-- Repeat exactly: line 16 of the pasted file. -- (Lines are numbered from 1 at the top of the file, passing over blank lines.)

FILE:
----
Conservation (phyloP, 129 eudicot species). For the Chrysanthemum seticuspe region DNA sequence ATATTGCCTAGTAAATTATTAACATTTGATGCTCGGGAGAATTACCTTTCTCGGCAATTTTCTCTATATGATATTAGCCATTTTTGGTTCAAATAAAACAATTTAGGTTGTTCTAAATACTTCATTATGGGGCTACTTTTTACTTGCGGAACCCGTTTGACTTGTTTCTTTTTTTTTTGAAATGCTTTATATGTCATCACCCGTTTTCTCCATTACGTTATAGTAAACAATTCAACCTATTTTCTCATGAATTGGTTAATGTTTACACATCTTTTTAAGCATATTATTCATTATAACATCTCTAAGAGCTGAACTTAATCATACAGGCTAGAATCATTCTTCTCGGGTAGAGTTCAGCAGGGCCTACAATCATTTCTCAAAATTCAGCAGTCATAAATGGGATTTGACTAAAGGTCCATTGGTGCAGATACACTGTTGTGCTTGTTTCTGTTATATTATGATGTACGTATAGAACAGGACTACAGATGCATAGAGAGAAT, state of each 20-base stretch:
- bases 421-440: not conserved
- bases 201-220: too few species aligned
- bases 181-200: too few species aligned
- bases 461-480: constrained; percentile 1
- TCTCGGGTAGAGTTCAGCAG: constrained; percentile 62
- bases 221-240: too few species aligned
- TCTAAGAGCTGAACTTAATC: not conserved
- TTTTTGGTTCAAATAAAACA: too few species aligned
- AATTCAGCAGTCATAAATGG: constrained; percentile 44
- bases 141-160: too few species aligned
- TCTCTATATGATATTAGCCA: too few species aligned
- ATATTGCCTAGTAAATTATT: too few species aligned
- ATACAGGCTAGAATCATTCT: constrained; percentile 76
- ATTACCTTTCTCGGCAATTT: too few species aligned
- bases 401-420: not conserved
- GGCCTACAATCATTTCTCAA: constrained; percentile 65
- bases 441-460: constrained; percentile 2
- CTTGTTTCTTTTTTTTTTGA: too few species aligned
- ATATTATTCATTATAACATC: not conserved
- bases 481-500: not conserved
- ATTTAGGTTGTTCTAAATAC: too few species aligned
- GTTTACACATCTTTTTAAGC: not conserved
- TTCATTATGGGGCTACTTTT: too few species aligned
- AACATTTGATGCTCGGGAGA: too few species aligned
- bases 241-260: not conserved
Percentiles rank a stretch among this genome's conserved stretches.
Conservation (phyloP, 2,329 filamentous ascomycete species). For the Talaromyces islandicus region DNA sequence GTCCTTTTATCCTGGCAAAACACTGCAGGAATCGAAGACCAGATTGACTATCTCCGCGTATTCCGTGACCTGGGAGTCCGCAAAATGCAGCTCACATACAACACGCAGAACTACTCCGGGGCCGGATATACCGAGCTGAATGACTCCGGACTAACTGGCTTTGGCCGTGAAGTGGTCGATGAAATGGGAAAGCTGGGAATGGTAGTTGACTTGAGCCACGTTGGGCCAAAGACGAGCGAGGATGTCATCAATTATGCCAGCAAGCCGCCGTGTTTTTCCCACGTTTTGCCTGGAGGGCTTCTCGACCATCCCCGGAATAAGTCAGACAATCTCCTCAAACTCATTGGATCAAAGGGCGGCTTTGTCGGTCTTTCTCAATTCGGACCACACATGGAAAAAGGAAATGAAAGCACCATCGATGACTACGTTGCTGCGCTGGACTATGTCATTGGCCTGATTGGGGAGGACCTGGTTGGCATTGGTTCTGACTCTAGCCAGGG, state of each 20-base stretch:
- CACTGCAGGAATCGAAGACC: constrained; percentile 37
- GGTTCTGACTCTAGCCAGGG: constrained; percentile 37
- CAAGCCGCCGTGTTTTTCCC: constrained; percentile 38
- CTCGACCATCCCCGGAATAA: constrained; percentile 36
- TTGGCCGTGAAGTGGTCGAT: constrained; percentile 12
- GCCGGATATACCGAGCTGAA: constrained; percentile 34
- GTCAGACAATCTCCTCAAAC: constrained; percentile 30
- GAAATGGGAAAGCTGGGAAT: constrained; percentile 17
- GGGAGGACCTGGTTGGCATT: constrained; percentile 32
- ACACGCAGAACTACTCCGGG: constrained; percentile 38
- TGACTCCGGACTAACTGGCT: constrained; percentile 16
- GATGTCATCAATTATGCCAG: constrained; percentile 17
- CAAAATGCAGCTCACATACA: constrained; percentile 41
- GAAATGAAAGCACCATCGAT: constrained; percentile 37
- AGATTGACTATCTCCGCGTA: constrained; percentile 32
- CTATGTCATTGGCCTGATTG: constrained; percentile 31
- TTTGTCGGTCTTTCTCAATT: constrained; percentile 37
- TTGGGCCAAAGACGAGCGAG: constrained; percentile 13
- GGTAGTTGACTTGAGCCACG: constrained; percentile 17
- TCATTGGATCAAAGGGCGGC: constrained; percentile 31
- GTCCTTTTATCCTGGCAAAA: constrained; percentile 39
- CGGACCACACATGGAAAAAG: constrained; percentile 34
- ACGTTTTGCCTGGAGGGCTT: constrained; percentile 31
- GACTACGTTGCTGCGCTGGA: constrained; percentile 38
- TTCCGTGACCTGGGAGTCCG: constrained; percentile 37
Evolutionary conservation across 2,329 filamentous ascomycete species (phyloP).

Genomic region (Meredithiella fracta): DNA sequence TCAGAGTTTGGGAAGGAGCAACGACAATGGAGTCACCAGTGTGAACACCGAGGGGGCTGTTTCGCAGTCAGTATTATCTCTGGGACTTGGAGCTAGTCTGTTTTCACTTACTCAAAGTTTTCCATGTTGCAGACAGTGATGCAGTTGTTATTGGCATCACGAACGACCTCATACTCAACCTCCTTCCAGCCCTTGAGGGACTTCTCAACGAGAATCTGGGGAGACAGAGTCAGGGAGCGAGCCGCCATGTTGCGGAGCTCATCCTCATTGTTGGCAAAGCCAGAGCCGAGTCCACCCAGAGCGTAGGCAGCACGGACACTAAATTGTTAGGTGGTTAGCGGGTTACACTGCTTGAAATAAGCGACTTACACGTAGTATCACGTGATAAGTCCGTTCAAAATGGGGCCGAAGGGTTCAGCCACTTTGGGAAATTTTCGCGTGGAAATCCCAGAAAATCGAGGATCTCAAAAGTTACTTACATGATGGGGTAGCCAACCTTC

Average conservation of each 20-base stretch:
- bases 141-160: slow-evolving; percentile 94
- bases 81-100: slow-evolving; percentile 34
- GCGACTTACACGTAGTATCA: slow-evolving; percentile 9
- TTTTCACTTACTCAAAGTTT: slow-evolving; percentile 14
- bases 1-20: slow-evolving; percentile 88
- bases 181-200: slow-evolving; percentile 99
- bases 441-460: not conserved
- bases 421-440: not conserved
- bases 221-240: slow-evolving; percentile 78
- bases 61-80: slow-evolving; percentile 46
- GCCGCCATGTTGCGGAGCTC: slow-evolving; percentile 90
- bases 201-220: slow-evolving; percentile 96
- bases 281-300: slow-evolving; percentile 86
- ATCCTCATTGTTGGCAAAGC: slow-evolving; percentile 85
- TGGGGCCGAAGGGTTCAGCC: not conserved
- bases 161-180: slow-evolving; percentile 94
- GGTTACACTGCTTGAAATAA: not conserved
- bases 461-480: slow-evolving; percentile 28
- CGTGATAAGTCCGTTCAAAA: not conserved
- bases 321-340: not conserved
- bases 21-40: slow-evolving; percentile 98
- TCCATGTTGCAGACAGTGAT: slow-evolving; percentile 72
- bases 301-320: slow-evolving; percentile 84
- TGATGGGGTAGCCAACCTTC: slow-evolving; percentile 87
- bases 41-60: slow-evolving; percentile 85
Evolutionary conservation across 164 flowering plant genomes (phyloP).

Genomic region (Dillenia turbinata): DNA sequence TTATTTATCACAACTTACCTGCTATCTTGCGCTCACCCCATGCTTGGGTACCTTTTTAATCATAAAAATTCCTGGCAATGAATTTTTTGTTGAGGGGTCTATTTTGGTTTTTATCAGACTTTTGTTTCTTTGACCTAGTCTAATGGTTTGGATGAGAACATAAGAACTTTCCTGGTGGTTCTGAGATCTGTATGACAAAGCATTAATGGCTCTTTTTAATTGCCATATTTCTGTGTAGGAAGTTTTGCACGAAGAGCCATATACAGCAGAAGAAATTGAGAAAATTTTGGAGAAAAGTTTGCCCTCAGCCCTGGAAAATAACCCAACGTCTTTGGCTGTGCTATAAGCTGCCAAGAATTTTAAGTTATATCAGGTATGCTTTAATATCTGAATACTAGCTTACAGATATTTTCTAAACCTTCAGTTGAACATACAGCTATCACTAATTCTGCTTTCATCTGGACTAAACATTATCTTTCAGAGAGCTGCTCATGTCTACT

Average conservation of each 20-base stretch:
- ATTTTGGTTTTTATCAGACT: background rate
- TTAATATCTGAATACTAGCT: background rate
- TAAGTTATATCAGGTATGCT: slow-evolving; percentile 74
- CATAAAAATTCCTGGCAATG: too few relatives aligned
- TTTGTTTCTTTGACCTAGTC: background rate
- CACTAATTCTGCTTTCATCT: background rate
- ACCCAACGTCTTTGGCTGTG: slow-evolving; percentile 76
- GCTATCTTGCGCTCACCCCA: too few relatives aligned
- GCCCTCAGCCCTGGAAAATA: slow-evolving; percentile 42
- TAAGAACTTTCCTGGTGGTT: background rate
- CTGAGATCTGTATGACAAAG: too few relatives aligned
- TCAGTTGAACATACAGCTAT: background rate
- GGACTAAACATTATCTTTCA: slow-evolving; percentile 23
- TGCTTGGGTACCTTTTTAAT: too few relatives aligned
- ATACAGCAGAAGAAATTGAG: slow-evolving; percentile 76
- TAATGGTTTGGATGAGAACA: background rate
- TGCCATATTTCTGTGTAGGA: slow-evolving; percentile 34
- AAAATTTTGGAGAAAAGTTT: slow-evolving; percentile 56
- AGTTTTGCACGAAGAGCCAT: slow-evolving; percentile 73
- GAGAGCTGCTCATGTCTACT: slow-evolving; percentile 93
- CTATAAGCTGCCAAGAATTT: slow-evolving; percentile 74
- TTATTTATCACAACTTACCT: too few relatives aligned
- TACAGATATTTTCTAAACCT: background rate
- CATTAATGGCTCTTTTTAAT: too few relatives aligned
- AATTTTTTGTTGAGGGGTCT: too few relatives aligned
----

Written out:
- bases 401-420: not conserved